Rebecca Stewart: 513-479-3335


H.R. 1620 Would Vitiate a Fundamental Due Process Right. Lawmakers Are Urged to Act Now.

WASHINGTON / March 15, 2021 – A bill recently introduced in Congress, H.R. 1620, would remove the right of defendants to an impartial and fair investigation, thereby removing a key due process right and increasing the risk of a wrongful conviction. H.R. 1620 seeks to promote so-called “victim-centered” and “trauma-informed” investigations, which are known to remove the presumption of innocence and sharply bias the investigation in favor of the complainant (1).

H.R. 1620 defines “victim-centered” as asking questions of a complainant “in a manner that is focused on the experience of the reported victim.” This description is an admission of the one-sided nature of such investigations, because it says nothing about focusing on the experiences of the defendant, or on the objective facts of the case.

A recent report from the National Registry of Exonerations found that investigative misconduct accounts for 35% of all wrongful convictions. The investigative misconduct includes concealment of evidence, fabrication of evidence, witness tampering, misconduct in interrogations, and making false statements at trial (2). To date, 2,754 wrongful convictions have been documented (3), a number that is believed to substantially underestimate the actual number.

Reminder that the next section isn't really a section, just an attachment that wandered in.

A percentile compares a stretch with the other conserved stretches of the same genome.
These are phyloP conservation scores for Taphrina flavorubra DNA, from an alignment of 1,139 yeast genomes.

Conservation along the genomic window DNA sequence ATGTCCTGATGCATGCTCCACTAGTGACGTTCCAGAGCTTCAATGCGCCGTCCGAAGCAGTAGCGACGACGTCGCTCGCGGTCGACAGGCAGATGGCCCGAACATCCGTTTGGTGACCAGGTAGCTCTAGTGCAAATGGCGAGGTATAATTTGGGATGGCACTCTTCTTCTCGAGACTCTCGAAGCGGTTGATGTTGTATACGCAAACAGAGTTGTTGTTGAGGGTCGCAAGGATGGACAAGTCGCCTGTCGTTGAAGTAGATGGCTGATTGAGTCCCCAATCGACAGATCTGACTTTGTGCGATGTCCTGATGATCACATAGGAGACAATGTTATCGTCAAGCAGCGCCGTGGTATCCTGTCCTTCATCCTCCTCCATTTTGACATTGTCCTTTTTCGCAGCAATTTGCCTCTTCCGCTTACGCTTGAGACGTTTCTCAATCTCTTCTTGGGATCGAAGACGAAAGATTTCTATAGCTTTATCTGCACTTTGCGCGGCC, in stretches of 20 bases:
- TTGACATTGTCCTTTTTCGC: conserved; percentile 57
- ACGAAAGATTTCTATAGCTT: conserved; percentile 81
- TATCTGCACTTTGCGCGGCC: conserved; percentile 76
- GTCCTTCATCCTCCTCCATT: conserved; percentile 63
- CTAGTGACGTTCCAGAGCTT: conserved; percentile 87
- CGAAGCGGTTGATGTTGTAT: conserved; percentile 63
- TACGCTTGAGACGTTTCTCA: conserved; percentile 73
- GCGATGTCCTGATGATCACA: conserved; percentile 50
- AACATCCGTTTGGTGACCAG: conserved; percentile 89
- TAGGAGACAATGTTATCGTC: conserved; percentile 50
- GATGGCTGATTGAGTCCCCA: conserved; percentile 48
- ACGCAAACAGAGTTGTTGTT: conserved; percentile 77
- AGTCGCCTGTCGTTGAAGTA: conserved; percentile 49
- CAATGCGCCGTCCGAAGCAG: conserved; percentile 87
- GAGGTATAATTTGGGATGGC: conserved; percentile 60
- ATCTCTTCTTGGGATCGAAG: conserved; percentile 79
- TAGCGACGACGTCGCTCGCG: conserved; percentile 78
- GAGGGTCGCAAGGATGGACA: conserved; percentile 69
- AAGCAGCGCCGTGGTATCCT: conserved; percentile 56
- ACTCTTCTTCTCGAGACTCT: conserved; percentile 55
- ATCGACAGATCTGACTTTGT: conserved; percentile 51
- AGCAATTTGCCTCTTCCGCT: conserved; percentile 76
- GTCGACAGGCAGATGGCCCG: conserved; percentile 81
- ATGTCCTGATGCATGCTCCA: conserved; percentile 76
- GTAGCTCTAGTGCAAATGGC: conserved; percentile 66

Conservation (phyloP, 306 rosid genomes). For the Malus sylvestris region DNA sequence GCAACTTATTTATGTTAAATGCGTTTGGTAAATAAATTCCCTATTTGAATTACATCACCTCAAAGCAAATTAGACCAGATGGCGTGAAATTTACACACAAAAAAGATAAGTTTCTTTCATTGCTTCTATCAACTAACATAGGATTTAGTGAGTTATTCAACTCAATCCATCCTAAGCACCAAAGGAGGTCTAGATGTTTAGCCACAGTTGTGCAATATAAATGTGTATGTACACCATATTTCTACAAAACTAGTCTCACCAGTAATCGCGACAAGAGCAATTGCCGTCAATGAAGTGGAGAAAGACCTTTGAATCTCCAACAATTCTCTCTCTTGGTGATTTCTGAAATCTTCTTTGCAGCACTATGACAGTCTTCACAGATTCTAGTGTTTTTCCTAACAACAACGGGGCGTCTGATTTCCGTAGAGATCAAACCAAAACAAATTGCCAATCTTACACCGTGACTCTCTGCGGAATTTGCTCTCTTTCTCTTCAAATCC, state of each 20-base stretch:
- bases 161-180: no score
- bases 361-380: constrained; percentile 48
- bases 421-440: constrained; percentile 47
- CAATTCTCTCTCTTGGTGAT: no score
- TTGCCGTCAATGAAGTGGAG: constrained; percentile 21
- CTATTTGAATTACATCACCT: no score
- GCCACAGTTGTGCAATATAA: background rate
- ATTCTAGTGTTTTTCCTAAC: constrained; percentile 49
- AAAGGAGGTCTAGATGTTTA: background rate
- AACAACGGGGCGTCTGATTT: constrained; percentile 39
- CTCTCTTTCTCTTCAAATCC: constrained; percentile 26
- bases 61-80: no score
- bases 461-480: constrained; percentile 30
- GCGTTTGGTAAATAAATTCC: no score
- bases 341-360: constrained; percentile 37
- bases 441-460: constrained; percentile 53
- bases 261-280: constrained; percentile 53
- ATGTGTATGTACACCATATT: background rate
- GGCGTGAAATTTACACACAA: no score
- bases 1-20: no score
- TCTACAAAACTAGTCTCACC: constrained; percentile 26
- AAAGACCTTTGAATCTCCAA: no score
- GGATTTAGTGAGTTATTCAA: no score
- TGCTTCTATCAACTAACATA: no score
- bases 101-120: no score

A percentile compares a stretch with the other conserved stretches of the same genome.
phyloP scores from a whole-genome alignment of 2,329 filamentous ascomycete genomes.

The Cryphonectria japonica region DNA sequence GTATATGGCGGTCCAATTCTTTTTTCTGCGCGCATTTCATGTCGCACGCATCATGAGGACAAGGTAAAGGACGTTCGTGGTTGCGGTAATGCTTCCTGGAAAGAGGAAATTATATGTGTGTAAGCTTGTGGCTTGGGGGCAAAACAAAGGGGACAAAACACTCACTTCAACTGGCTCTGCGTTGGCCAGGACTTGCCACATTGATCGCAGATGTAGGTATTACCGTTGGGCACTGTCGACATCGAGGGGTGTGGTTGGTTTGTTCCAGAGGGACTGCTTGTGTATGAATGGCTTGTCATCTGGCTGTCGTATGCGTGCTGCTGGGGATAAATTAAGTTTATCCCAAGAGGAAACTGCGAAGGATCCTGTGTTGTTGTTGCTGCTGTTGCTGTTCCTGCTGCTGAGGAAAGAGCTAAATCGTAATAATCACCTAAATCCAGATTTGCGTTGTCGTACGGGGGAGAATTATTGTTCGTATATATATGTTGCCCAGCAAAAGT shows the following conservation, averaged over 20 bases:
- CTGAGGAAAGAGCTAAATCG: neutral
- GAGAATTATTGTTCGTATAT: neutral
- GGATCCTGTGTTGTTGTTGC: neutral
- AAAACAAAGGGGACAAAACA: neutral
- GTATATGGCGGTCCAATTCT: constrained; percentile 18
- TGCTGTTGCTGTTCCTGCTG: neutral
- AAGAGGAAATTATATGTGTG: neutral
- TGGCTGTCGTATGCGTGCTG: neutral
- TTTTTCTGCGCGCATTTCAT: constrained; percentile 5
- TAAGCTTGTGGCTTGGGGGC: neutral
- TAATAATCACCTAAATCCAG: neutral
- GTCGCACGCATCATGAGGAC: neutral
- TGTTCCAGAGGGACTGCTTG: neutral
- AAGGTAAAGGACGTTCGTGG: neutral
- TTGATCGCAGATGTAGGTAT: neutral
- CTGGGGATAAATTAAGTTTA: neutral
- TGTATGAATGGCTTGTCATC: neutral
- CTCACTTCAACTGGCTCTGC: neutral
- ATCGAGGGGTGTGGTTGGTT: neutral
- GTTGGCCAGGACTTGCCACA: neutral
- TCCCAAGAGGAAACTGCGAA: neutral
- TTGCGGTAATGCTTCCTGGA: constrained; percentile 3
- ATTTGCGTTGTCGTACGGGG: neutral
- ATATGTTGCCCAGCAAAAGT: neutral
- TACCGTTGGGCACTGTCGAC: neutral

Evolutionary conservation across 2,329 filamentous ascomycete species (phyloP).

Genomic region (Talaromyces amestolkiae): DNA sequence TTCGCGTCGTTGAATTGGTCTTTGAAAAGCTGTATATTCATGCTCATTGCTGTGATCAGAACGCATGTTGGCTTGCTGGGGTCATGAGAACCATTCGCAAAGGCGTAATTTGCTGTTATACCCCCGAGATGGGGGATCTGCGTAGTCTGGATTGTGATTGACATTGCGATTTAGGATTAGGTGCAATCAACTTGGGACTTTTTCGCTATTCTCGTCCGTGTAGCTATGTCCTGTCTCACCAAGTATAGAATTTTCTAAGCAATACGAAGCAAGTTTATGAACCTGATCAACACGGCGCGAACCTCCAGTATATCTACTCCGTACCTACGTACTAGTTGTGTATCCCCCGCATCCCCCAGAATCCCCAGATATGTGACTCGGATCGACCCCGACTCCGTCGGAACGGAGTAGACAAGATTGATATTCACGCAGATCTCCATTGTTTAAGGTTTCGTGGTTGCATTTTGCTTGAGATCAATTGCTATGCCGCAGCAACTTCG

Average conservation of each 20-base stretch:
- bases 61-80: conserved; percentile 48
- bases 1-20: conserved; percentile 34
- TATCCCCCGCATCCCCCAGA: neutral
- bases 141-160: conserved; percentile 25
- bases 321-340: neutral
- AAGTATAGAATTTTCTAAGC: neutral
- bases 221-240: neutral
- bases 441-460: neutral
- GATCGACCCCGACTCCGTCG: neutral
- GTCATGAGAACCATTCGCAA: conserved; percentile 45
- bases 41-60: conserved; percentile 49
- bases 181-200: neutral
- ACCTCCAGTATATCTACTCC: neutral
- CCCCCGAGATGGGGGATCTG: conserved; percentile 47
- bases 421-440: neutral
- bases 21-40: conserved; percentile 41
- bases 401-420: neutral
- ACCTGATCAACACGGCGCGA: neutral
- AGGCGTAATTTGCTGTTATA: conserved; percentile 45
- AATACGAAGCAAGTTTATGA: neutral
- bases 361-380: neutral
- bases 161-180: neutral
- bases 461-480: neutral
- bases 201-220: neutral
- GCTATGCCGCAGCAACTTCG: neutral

Settlement agreements typically involve compensation payments to exonerees in the range of $50,000 to $100,000 for each year of wrongful imprisonment (4).

Black male defendants are often targeted by such “victim-centered” methods. A recent article by Wendy McElroy reported that 73.6% of wrongful convictions involved Blacks who were victimized by Officer Misconduct (5).

Ethics codes admonish police officers to conduct investigations that are impartial, fair, and honest (6).  The Law Enforcement Code of Ethics of the International Association of Chiefs of Police states, for example, “As a law enforcement officer, my fundamental duty is … respect the constitutional rights of all to liberty, equality, and justice.” (7)

The Center for Prosecutor Integrity urges lawmakers to contact the bill sponsor, Rep. Sheila Jackson Lee, and tell her to remove the unconstitutional provisions from H.R. 1620, found at Sections 206 and 303. The full text of H.R. 1620 is available online (8).

A vote on H.R. 1620 is expected to take place later this week. Jackson Lee’s telephone number is 202-225-3816.